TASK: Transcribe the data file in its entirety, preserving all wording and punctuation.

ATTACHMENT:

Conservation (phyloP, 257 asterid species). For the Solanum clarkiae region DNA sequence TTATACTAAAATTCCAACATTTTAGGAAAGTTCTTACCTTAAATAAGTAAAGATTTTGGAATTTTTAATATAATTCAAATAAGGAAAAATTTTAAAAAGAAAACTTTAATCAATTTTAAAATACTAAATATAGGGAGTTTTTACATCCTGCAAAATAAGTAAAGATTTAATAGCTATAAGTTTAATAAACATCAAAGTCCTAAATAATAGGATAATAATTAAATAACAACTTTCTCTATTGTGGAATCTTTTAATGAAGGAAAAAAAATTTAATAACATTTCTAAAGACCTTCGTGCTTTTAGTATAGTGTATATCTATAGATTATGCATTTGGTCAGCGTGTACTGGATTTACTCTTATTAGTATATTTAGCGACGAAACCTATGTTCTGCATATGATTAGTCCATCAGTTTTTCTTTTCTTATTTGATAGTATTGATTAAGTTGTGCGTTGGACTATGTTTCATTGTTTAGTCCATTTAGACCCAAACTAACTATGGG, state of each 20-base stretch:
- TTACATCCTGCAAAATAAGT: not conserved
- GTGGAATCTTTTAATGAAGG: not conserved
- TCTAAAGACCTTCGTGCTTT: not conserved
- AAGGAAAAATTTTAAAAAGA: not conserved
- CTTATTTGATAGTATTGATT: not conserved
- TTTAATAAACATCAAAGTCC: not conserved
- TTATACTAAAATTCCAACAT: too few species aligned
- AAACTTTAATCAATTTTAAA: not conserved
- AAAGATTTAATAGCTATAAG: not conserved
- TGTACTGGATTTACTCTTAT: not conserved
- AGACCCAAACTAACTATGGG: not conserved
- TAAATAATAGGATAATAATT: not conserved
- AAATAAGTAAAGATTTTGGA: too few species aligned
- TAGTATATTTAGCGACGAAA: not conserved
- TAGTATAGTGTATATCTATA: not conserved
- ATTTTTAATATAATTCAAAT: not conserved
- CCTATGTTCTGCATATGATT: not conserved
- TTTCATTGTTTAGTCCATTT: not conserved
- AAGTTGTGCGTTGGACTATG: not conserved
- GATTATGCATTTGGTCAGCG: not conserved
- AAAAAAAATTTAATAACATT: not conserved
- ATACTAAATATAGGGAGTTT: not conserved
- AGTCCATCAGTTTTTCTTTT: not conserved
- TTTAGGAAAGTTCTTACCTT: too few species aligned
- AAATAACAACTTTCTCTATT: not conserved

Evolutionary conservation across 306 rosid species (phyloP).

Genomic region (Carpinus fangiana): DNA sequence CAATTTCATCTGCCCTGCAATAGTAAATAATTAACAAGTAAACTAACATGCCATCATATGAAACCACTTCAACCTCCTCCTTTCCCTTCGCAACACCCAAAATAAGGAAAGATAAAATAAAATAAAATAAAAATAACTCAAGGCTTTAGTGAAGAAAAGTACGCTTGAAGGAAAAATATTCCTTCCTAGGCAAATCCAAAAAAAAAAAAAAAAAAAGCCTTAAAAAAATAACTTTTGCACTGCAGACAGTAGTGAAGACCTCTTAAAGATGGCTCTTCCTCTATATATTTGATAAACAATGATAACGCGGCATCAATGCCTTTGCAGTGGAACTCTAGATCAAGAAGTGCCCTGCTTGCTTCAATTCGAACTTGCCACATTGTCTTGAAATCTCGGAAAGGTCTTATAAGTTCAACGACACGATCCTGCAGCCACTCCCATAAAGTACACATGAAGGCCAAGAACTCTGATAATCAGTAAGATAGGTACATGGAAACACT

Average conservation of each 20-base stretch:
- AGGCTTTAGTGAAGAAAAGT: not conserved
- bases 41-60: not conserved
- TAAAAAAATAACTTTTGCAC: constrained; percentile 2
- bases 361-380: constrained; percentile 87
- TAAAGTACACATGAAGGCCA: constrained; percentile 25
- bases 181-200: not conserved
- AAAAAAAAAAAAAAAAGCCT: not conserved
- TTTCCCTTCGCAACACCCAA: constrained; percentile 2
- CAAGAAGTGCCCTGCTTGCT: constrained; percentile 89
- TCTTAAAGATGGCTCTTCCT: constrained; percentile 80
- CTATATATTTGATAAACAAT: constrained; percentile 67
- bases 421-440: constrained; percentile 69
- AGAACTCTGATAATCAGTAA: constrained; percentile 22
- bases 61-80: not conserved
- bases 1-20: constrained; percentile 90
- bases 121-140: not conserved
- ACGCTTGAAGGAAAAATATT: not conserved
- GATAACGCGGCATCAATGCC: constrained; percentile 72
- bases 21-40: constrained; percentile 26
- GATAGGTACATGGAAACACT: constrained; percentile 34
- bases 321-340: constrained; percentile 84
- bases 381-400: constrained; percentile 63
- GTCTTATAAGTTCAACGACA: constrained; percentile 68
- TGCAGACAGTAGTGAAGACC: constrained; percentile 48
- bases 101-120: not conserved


Conservation (phyloP, 257 asterid species). For the Solanum clarkiae region DNA sequence TTATACTAAAATTCCAACATTTTAGGAAAGTTCTTACCTTAAATAAGTAAAGATTTTGGAATTTTTAATATAATTCAAATAAGGAAAAATTTTAAAAAGAAAACTTTAATCAATTTTAAAATACTAAATATAGGGAGTTTTTACATCCTGCAAAATAAGTAAAGATTTAATAGCTATAAGTTTAATAAACATCAAAGTCCTAAATAATAGGATAATAATTAAATAACAACTTTCTCTATTGTGGAATCTTTTAATGAAGGAAAAAAAATTTAATAACATTTCTAAAGACCTTCGTGCTTTTAGTATAGTGTATATCTATAGATTATGCATTTGGTCAGCGTGTACTGGATTTACTCTTATTAGTATATTTAGCGACGAAACCTATGTTCTGCATATGATTAGTCCATCAGTTTTTCTTTTCTTATTTGATAGTATTGATTAAGTTGTGCGTTGGACTATGTTTCATTGTTTAGTCCATTTAGACCCAAACTAACTATGGG, state of each 20-base stretch:
- TTACATCCTGCAAAATAAGT: not conserved
- GTGGAATCTTTTAATGAAGG: not conserved
- TCTAAAGACCTTCGTGCTTT: not conserved
- AAGGAAAAATTTTAAAAAGA: not conserved
- CTTATTTGATAGTATTGATT: not conserved
- TTTAATAAACATCAAAGTCC: not conserved
- TTATACTAAAATTCCAACAT: too few species aligned
- AAACTTTAATCAATTTTAAA: not conserved
- AAAGATTTAATAGCTATAAG: not conserved
- TGTACTGGATTTACTCTTAT: not conserved
- AGACCCAAACTAACTATGGG: not conserved
- TAAATAATAGGATAATAATT: not conserved
- AAATAAGTAAAGATTTTGGA: too few species aligned
- TAGTATATTTAGCGACGAAA: not conserved
- TAGTATAGTGTATATCTATA: not conserved
- ATTTTTAATATAATTCAAAT: not conserved
- CCTATGTTCTGCATATGATT: not conserved
- TTTCATTGTTTAGTCCATTT: not conserved
- AAGTTGTGCGTTGGACTATG: not conserved
- GATTATGCATTTGGTCAGCG: not conserved
- AAAAAAAATTTAATAACATT: not conserved
- ATACTAAATATAGGGAGTTT: not conserved
- AGTCCATCAGTTTTTCTTTT: not conserved
- TTTAGGAAAGTTCTTACCTT: too few species aligned
- AAATAACAACTTTCTCTATT: not conserved

Evolutionary conservation across 306 rosid species (phyloP).

Genomic region (Carpinus fangiana): DNA sequence CAATTTCATCTGCCCTGCAATAGTAAATAATTAACAAGTAAACTAACATGCCATCATATGAAACCACTTCAACCTCCTCCTTTCCCTTCGCAACACCCAAAATAAGGAAAGATAAAATAAAATAAAATAAAAATAACTCAAGGCTTTAGTGAAGAAAAGTACGCTTGAAGGAAAAATATTCCTTCCTAGGCAAATCCAAAAAAAAAAAAAAAAAAAGCCTTAAAAAAATAACTTTTGCACTGCAGACAGTAGTGAAGACCTCTTAAAGATGGCTCTTCCTCTATATATTTGATAAACAATGATAACGCGGCATCAATGCCTTTGCAGTGGAACTCTAGATCAAGAAGTGCCCTGCTTGCTTCAATTCGAACTTGCCACATTGTCTTGAAATCTCGGAAAGGTCTTATAAGTTCAACGACACGATCCTGCAGCCACTCCCATAAAGTACACATGAAGGCCAAGAACTCTGATAATCAGTAAGATAGGTACATGGAAACACT

Average conservation of each 20-base stretch:
- AGGCTTTAGTGAAGAAAAGT: not conserved
- bases 41-60: not conserved
- TAAAAAAATAACTTTTGCAC: constrained; percentile 2
- bases 361-380: constrained; percentile 87
- TAAAGTACACATGAAGGCCA: constrained; percentile 25
- bases 181-200: not conserved
- AAAAAAAAAAAAAAAAGCCT: not conserved
- TTTCCCTTCGCAACACCCAA: constrained; percentile 2
- CAAGAAGTGCCCTGCTTGCT: constrained; percentile 89
- TCTTAAAGATGGCTCTTCCT: constrained; percentile 80
- CTATATATTTGATAAACAAT: constrained; percentile 67
- bases 421-440: constrained; percentile 69
- AGAACTCTGATAATCAGTAA: constrained; percentile 22
- bases 61-80: not conserved
- bases 1-20: constrained; percentile 90
- bases 121-140: not conserved
- ACGCTTGAAGGAAAAATATT: not conserved
- GATAACGCGGCATCAATGCC: constrained; percentile 72
- bases 21-40: constrained; percentile 26
- GATAGGTACATGGAAACACT: constrained; percentile 34
- bases 321-340: constrained; percentile 84
- bases 381-400: constrained; percentile 63
- GTCTTATAAGTTCAACGACA: constrained; percentile 68
- TGCAGACAGTAGTGAAGACC: constrained; percentile 48
- bases 101-120: not conserved